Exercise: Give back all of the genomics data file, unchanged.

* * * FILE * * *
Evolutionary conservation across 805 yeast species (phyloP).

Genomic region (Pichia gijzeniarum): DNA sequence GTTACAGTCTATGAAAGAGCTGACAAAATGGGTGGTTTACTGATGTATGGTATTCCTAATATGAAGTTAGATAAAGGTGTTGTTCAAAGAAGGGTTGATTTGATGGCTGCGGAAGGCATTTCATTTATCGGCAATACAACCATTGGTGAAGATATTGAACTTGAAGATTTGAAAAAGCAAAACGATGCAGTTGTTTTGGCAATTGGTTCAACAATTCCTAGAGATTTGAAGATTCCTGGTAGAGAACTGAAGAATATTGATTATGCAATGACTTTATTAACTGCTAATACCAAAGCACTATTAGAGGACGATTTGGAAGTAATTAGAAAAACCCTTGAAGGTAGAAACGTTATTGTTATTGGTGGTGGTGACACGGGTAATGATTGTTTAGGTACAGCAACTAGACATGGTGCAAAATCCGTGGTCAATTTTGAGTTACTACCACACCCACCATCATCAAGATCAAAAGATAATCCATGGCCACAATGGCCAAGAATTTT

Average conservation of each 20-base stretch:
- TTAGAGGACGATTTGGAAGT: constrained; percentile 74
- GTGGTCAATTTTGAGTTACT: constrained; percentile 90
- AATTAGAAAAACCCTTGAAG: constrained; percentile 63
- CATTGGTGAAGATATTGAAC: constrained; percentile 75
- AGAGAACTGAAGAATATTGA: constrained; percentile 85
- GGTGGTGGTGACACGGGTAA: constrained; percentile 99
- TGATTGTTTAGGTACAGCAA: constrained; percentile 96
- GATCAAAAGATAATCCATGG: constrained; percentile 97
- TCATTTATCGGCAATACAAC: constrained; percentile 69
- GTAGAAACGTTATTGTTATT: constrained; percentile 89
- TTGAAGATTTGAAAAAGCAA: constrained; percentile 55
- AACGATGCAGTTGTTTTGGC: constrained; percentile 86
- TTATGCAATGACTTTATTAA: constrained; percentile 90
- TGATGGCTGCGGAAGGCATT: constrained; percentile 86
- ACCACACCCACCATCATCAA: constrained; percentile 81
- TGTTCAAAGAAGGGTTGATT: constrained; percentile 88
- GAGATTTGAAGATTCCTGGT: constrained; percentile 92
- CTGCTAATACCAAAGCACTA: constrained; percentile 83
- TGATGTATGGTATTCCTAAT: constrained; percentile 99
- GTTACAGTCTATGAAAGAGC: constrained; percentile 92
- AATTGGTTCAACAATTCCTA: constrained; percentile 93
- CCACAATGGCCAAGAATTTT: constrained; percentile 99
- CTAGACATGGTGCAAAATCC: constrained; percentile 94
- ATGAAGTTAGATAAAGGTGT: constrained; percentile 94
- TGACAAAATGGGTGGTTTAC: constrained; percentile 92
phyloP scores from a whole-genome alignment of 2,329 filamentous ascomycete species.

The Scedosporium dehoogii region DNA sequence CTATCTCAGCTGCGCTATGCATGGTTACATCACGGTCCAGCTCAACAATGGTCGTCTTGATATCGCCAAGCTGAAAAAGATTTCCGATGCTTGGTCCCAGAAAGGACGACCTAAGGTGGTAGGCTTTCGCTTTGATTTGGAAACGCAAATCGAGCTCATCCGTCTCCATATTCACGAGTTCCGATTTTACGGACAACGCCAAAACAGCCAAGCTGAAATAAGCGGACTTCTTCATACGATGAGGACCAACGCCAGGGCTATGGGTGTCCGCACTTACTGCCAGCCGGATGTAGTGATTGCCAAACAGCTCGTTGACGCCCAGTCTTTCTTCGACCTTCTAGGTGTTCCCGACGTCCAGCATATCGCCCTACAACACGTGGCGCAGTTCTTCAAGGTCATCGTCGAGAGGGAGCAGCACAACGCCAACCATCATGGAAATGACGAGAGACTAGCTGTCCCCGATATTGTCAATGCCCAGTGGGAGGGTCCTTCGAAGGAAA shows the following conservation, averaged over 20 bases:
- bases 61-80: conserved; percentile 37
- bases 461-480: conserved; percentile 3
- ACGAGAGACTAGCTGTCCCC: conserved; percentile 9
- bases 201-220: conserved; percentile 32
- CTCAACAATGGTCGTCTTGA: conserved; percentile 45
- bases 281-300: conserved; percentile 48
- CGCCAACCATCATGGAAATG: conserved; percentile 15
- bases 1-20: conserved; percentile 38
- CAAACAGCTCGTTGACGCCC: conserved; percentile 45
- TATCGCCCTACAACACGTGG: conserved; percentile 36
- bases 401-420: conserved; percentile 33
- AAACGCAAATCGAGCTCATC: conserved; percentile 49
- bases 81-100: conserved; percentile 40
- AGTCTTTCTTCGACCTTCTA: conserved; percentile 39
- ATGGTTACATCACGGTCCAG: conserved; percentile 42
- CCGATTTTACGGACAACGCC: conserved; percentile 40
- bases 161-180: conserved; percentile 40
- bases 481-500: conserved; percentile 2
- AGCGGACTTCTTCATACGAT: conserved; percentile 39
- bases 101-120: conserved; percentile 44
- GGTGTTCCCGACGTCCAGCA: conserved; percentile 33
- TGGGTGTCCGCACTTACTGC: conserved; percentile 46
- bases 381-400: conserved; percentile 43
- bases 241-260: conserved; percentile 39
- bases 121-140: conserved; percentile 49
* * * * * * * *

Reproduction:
Evolutionary conservation across 805 yeast species (phyloP).

Genomic region (Pichia gijzeniarum): DNA sequence GTTACAGTCTATGAAAGAGCTGACAAAATGGGTGGTTTACTGATGTATGGTATTCCTAATATGAAGTTAGATAAAGGTGTTGTTCAAAGAAGGGTTGATTTGATGGCTGCGGAAGGCATTTCATTTATCGGCAATACAACCATTGGTGAAGATATTGAACTTGAAGATTTGAAAAAGCAAAACGATGCAGTTGTTTTGGCAATTGGTTCAACAATTCCTAGAGATTTGAAGATTCCTGGTAGAGAACTGAAGAATATTGATTATGCAATGACTTTATTAACTGCTAATACCAAAGCACTATTAGAGGACGATTTGGAAGTAATTAGAAAAACCCTTGAAGGTAGAAACGTTATTGTTATTGGTGGTGGTGACACGGGTAATGATTGTTTAGGTACAGCAACTAGACATGGTGCAAAATCCGTGGTCAATTTTGAGTTACTACCACACCCACCATCATCAAGATCAAAAGATAATCCATGGCCACAATGGCCAAGAATTTT

Average conservation of each 20-base stretch:
- TTAGAGGACGATTTGGAAGT: constrained; percentile 74
- GTGGTCAATTTTGAGTTACT: constrained; percentile 90
- AATTAGAAAAACCCTTGAAG: constrained; percentile 63
- CATTGGTGAAGATATTGAAC: constrained; percentile 75
- AGAGAACTGAAGAATATTGA: constrained; percentile 85
- GGTGGTGGTGACACGGGTAA: constrained; percentile 99
- TGATTGTTTAGGTACAGCAA: constrained; percentile 96
- GATCAAAAGATAATCCATGG: constrained; percentile 97
- TCATTTATCGGCAATACAAC: constrained; percentile 69
- GTAGAAACGTTATTGTTATT: constrained; percentile 89
- TTGAAGATTTGAAAAAGCAA: constrained; percentile 55
- AACGATGCAGTTGTTTTGGC: constrained; percentile 86
- TTATGCAATGACTTTATTAA: constrained; percentile 90
- TGATGGCTGCGGAAGGCATT: constrained; percentile 86
- ACCACACCCACCATCATCAA: constrained; percentile 81
- TGTTCAAAGAAGGGTTGATT: constrained; percentile 88
- GAGATTTGAAGATTCCTGGT: constrained; percentile 92
- CTGCTAATACCAAAGCACTA: constrained; percentile 83
- TGATGTATGGTATTCCTAAT: constrained; percentile 99
- GTTACAGTCTATGAAAGAGC: constrained; percentile 92
- AATTGGTTCAACAATTCCTA: constrained; percentile 93
- CCACAATGGCCAAGAATTTT: constrained; percentile 99
- CTAGACATGGTGCAAAATCC: constrained; percentile 94
- ATGAAGTTAGATAAAGGTGT: constrained; percentile 94
- TGACAAAATGGGTGGTTTAC: constrained; percentile 92
phyloP scores from a whole-genome alignment of 2,329 filamentous ascomycete species.

The Scedosporium dehoogii region DNA sequence CTATCTCAGCTGCGCTATGCATGGTTACATCACGGTCCAGCTCAACAATGGTCGTCTTGATATCGCCAAGCTGAAAAAGATTTCCGATGCTTGGTCCCAGAAAGGACGACCTAAGGTGGTAGGCTTTCGCTTTGATTTGGAAACGCAAATCGAGCTCATCCGTCTCCATATTCACGAGTTCCGATTTTACGGACAACGCCAAAACAGCCAAGCTGAAATAAGCGGACTTCTTCATACGATGAGGACCAACGCCAGGGCTATGGGTGTCCGCACTTACTGCCAGCCGGATGTAGTGATTGCCAAACAGCTCGTTGACGCCCAGTCTTTCTTCGACCTTCTAGGTGTTCCCGACGTCCAGCATATCGCCCTACAACACGTGGCGCAGTTCTTCAAGGTCATCGTCGAGAGGGAGCAGCACAACGCCAACCATCATGGAAATGACGAGAGACTAGCTGTCCCCGATATTGTCAATGCCCAGTGGGAGGGTCCTTCGAAGGAAA shows the following conservation, averaged over 20 bases:
- bases 61-80: conserved; percentile 37
- bases 461-480: conserved; percentile 3
- ACGAGAGACTAGCTGTCCCC: conserved; percentile 9
- bases 201-220: conserved; percentile 32
- CTCAACAATGGTCGTCTTGA: conserved; percentile 45
- bases 281-300: conserved; percentile 48
- CGCCAACCATCATGGAAATG: conserved; percentile 15
- bases 1-20: conserved; percentile 38
- CAAACAGCTCGTTGACGCCC: conserved; percentile 45
- TATCGCCCTACAACACGTGG: conserved; percentile 36
- bases 401-420: conserved; percentile 33
- AAACGCAAATCGAGCTCATC: conserved; percentile 49
- bases 81-100: conserved; percentile 40
- AGTCTTTCTTCGACCTTCTA: conserved; percentile 39
- ATGGTTACATCACGGTCCAG: conserved; percentile 42
- CCGATTTTACGGACAACGCC: conserved; percentile 40
- bases 161-180: conserved; percentile 40
- bases 481-500: conserved; percentile 2
- AGCGGACTTCTTCATACGAT: conserved; percentile 39
- bases 101-120: conserved; percentile 44
- GGTGTTCCCGACGTCCAGCA: conserved; percentile 33
- TGGGTGTCCGCACTTACTGC: conserved; percentile 46
- bases 381-400: conserved; percentile 43
- bases 241-260: conserved; percentile 39
- bases 121-140: conserved; percentile 49